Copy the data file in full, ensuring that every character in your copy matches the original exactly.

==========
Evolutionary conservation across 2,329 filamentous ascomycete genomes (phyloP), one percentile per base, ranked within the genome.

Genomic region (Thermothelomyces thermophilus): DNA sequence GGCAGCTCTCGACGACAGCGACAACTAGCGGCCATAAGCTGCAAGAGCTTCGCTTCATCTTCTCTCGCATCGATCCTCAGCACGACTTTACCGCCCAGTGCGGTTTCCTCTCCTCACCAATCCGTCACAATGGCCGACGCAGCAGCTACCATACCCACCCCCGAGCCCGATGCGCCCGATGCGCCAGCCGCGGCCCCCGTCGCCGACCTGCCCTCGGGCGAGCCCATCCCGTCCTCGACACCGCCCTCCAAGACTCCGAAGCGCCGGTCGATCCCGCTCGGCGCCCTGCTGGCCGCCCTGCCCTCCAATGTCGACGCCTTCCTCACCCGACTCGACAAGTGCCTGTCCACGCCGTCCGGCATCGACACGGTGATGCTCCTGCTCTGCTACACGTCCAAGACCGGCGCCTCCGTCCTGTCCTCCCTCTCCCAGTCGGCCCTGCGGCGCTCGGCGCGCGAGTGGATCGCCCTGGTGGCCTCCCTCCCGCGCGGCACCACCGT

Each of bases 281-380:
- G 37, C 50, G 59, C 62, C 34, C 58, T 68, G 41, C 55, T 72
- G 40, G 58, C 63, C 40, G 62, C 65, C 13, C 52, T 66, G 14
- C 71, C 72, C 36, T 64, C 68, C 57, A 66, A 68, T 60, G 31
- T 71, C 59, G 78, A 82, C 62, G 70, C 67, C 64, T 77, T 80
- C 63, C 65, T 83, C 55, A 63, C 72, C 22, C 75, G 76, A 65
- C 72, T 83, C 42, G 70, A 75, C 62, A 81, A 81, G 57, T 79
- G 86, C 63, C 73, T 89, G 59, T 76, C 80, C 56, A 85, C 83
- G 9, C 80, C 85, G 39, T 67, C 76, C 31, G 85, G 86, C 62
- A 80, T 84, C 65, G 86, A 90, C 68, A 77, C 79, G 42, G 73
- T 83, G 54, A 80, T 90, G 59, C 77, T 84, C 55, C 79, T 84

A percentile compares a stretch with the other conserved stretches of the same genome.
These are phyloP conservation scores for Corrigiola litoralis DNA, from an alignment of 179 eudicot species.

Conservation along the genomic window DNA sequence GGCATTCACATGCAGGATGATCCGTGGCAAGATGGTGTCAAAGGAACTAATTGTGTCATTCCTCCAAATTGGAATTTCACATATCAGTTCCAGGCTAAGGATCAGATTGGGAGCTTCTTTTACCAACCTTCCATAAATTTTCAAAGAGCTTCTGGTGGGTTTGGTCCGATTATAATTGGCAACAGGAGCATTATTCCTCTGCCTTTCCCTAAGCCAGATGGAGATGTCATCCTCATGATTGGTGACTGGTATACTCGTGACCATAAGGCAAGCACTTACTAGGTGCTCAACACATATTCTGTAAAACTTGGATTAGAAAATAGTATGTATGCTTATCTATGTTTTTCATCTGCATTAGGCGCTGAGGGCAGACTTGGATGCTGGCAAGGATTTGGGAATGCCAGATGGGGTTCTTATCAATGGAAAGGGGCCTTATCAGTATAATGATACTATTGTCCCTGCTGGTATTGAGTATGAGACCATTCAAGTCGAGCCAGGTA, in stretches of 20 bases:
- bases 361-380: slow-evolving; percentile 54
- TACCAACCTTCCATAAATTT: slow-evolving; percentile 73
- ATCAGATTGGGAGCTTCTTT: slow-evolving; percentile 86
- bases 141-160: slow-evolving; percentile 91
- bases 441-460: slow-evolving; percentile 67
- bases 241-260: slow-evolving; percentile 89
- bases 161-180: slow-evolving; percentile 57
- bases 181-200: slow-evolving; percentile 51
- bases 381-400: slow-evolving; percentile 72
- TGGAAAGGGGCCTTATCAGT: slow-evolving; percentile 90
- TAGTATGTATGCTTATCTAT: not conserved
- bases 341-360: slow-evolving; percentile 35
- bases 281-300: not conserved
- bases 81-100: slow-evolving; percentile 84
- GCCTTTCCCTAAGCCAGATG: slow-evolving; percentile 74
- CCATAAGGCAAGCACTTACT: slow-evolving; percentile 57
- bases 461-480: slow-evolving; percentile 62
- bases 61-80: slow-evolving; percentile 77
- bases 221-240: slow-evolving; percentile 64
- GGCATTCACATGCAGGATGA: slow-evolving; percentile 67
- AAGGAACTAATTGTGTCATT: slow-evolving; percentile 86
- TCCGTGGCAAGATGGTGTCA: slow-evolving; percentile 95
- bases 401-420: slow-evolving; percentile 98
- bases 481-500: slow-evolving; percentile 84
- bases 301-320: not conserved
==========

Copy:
Evolutionary conservation across 2,329 filamentous ascomycete genomes (phyloP), one percentile per base, ranked within the genome.

Genomic region (Thermothelomyces thermophilus): DNA sequence GGCAGCTCTCGACGACAGCGACAACTAGCGGCCATAAGCTGCAAGAGCTTCGCTTCATCTTCTCTCGCATCGATCCTCAGCACGACTTTACCGCCCAGTGCGGTTTCCTCTCCTCACCAATCCGTCACAATGGCCGACGCAGCAGCTACCATACCCACCCCCGAGCCCGATGCGCCCGATGCGCCAGCCGCGGCCCCCGTCGCCGACCTGCCCTCGGGCGAGCCCATCCCGTCCTCGACACCGCCCTCCAAGACTCCGAAGCGCCGGTCGATCCCGCTCGGCGCCCTGCTGGCCGCCCTGCCCTCCAATGTCGACGCCTTCCTCACCCGACTCGACAAGTGCCTGTCCACGCCGTCCGGCATCGACACGGTGATGCTCCTGCTCTGCTACACGTCCAAGACCGGCGCCTCCGTCCTGTCCTCCCTCTCCCAGTCGGCCCTGCGGCGCTCGGCGCGCGAGTGGATCGCCCTGGTGGCCTCCCTCCCGCGCGGCACCACCGT

Each of bases 281-380:
- G 37, C 50, G 59, C 62, C 34, C 58, T 68, G 41, C 55, T 72
- G 40, G 58, C 63, C 40, G 62, C 65, C 13, C 52, T 66, G 14
- C 71, C 72, C 36, T 64, C 68, C 57, A 66, A 68, T 60, G 31
- T 71, C 59, G 78, A 82, C 62, G 70, C 67, C 64, T 77, T 80
- C 63, C 65, T 83, C 55, A 63, C 72, C 22, C 75, G 76, A 65
- C 72, T 83, C 42, G 70, A 75, C 62, A 81, A 81, G 57, T 79
- G 86, C 63, C 73, T 89, G 59, T 76, C 80, C 56, A 85, C 83
- G 9, C 80, C 85, G 39, T 67, C 76, C 31, G 85, G 86, C 62
- A 80, T 84, C 65, G 86, A 90, C 68, A 77, C 79, G 42, G 73
- T 83, G 54, A 80, T 90, G 59, C 77, T 84, C 55, C 79, T 84

A percentile compares a stretch with the other conserved stretches of the same genome.
These are phyloP conservation scores for Corrigiola litoralis DNA, from an alignment of 179 eudicot species.

Conservation along the genomic window DNA sequence GGCATTCACATGCAGGATGATCCGTGGCAAGATGGTGTCAAAGGAACTAATTGTGTCATTCCTCCAAATTGGAATTTCACATATCAGTTCCAGGCTAAGGATCAGATTGGGAGCTTCTTTTACCAACCTTCCATAAATTTTCAAAGAGCTTCTGGTGGGTTTGGTCCGATTATAATTGGCAACAGGAGCATTATTCCTCTGCCTTTCCCTAAGCCAGATGGAGATGTCATCCTCATGATTGGTGACTGGTATACTCGTGACCATAAGGCAAGCACTTACTAGGTGCTCAACACATATTCTGTAAAACTTGGATTAGAAAATAGTATGTATGCTTATCTATGTTTTTCATCTGCATTAGGCGCTGAGGGCAGACTTGGATGCTGGCAAGGATTTGGGAATGCCAGATGGGGTTCTTATCAATGGAAAGGGGCCTTATCAGTATAATGATACTATTGTCCCTGCTGGTATTGAGTATGAGACCATTCAAGTCGAGCCAGGTA, in stretches of 20 bases:
- bases 361-380: slow-evolving; percentile 54
- TACCAACCTTCCATAAATTT: slow-evolving; percentile 73
- ATCAGATTGGGAGCTTCTTT: slow-evolving; percentile 86
- bases 141-160: slow-evolving; percentile 91
- bases 441-460: slow-evolving; percentile 67
- bases 241-260: slow-evolving; percentile 89
- bases 161-180: slow-evolving; percentile 57
- bases 181-200: slow-evolving; percentile 51
- bases 381-400: slow-evolving; percentile 72
- TGGAAAGGGGCCTTATCAGT: slow-evolving; percentile 90
- TAGTATGTATGCTTATCTAT: not conserved
- bases 341-360: slow-evolving; percentile 35
- bases 281-300: not conserved
- bases 81-100: slow-evolving; percentile 84
- GCCTTTCCCTAAGCCAGATG: slow-evolving; percentile 74
- CCATAAGGCAAGCACTTACT: slow-evolving; percentile 57
- bases 461-480: slow-evolving; percentile 62
- bases 61-80: slow-evolving; percentile 77
- bases 221-240: slow-evolving; percentile 64
- GGCATTCACATGCAGGATGA: slow-evolving; percentile 67
- AAGGAACTAATTGTGTCATT: slow-evolving; percentile 86
- TCCGTGGCAAGATGGTGTCA: slow-evolving; percentile 95
- bases 401-420: slow-evolving; percentile 98
- bases 481-500: slow-evolving; percentile 84
- bases 301-320: not conserved